Adobe's finance chief Mark Garrett says his team struggles to keep track of which jobs have been filled at the software company.
The process can take days and requires finance staff to pull data from disparate systems that house financial and human-resources information into Microsoft's Excel spreadsheets. From there they can see which groups are hiring and how salary spending affects the budget.
"I don't want financial planning people spending their time importing and exporting and manipulating data; I want them to focus on what is the data telling us", Garrett said. He is working on cutting Excel out of this process, he said.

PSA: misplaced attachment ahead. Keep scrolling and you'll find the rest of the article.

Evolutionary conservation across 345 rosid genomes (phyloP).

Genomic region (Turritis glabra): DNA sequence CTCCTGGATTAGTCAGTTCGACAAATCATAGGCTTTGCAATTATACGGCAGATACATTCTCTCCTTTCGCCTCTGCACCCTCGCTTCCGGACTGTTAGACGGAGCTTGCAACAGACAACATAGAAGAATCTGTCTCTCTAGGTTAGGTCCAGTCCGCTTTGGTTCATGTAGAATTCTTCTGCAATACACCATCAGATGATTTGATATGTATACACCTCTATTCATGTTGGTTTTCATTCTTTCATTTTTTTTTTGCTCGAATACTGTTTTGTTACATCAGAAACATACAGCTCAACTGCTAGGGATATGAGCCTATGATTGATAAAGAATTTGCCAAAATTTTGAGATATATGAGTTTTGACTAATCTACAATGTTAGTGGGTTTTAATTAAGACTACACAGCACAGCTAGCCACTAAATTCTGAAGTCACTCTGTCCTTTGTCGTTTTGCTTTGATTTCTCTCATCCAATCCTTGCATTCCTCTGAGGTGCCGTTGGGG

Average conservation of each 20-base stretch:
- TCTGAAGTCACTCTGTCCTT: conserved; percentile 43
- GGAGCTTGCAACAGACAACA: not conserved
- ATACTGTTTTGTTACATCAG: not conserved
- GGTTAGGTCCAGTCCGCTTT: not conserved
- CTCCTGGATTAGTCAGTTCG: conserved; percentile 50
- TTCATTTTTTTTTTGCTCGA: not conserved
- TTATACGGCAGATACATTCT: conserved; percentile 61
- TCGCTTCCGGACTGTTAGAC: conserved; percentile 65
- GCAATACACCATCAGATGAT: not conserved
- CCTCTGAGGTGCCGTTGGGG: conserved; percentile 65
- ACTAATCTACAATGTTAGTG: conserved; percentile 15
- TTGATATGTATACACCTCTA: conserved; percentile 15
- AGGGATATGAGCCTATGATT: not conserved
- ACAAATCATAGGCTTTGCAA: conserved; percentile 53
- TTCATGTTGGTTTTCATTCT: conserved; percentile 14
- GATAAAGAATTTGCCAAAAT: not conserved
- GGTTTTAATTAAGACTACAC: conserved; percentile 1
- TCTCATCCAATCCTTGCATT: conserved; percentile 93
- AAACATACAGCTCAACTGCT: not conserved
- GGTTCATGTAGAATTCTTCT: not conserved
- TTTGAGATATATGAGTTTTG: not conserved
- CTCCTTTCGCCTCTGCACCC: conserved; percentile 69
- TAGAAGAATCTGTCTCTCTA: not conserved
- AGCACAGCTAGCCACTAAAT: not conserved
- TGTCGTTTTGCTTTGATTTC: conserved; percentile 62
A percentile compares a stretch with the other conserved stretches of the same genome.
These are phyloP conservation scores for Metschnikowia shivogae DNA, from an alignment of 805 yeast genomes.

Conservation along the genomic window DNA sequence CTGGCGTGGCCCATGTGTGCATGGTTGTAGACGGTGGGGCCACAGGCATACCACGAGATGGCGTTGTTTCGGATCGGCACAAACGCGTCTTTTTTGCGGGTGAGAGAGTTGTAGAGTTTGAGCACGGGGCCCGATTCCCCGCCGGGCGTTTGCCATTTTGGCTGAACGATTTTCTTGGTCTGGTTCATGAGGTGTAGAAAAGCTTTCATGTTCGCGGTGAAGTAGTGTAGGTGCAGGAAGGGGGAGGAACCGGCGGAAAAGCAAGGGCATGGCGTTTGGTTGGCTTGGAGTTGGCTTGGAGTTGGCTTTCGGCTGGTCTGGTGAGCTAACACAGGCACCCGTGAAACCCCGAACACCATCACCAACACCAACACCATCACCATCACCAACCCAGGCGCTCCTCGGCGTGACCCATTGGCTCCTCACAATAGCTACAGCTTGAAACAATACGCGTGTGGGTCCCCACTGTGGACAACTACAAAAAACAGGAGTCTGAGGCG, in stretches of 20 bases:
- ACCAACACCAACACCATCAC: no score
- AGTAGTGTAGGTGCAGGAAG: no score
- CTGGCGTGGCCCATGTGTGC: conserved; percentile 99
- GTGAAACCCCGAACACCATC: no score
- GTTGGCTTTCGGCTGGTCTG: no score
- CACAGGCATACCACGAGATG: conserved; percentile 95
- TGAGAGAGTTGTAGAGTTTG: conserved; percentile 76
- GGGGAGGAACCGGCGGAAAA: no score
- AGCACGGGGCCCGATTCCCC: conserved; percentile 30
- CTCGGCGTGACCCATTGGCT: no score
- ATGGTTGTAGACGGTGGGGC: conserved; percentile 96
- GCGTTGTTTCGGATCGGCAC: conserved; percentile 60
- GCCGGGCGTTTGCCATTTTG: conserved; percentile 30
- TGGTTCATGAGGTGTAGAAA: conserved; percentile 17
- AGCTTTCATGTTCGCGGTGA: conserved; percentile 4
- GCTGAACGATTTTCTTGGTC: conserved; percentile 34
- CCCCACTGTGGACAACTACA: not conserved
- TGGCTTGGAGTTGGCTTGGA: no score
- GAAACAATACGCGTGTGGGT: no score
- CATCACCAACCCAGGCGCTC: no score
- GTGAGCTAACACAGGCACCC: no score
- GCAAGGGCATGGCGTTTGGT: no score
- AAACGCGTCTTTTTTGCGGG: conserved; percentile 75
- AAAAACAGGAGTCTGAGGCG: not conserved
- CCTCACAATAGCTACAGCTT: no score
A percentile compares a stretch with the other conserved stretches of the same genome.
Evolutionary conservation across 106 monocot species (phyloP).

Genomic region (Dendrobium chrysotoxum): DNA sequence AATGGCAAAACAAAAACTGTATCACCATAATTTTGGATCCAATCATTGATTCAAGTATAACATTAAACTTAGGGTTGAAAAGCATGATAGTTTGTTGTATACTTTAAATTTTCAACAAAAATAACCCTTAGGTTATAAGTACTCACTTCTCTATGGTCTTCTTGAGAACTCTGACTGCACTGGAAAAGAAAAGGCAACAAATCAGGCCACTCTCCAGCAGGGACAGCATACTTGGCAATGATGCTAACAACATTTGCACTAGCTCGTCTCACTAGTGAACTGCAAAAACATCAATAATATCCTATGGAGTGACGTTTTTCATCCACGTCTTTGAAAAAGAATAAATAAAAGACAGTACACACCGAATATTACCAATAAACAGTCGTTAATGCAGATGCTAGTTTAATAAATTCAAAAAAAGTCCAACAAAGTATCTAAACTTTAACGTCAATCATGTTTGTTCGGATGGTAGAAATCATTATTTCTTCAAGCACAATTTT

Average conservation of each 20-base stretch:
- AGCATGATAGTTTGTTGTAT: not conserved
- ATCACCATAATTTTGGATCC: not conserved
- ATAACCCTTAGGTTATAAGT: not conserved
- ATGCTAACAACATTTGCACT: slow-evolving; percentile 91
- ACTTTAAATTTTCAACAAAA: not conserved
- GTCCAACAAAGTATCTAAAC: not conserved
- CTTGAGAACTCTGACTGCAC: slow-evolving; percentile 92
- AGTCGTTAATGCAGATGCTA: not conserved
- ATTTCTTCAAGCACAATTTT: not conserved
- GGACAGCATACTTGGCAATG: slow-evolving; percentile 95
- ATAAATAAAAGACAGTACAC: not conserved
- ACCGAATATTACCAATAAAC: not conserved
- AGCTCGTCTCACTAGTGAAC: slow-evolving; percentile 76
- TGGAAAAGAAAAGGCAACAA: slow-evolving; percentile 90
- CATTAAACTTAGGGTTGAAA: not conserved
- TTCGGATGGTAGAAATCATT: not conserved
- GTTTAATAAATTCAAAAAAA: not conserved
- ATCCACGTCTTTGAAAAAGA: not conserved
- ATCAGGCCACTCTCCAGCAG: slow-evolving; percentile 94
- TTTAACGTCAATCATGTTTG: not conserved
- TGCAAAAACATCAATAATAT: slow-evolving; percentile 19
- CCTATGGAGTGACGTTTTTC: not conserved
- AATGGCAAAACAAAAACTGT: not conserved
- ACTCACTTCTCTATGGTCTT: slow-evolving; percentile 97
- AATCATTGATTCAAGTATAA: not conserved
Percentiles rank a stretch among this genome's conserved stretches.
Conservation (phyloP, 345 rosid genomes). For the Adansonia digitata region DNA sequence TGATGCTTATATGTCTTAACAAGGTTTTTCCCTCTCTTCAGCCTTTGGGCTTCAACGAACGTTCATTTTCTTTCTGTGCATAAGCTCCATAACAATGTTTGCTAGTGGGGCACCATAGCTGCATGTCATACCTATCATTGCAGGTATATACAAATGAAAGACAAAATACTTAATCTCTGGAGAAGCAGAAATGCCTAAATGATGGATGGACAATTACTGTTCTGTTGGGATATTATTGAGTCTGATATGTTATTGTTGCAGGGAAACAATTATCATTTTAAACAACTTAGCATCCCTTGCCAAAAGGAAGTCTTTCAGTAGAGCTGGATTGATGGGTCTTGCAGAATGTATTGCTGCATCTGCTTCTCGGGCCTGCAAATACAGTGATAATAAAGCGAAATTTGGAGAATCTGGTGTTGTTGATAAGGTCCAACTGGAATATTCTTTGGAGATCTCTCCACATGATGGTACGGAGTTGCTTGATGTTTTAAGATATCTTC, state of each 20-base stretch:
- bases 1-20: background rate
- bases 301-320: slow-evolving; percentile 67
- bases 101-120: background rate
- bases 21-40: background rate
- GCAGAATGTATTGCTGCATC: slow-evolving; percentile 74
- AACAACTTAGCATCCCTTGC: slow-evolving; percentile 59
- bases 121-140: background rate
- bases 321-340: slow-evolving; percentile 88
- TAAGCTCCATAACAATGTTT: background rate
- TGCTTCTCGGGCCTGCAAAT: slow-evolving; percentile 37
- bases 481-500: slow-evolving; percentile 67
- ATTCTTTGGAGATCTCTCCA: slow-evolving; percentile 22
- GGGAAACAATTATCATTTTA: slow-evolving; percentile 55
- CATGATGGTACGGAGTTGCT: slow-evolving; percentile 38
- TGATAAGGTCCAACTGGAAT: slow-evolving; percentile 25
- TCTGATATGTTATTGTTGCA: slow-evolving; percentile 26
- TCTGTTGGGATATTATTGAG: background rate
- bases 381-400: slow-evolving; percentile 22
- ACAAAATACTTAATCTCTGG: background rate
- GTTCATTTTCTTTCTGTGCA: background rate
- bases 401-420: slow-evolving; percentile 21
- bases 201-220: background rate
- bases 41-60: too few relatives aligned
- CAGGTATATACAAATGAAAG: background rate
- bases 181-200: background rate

To be fair he is not the only one complaining. CFOs at companies including P.F. Chang's China Bistro, ABM Industries and Wintrust Financial are on a similar drive to reduce how much their finance teams use Excel for financial planning, analysis and reporting.
The issue is that the spreadsheet software that revolutionised accounting in the 1980s hasn't kept up with the demands of contemporary corporate finance units. This means that errors can happen because data in Excel is separated from other systems and is not automatically updated.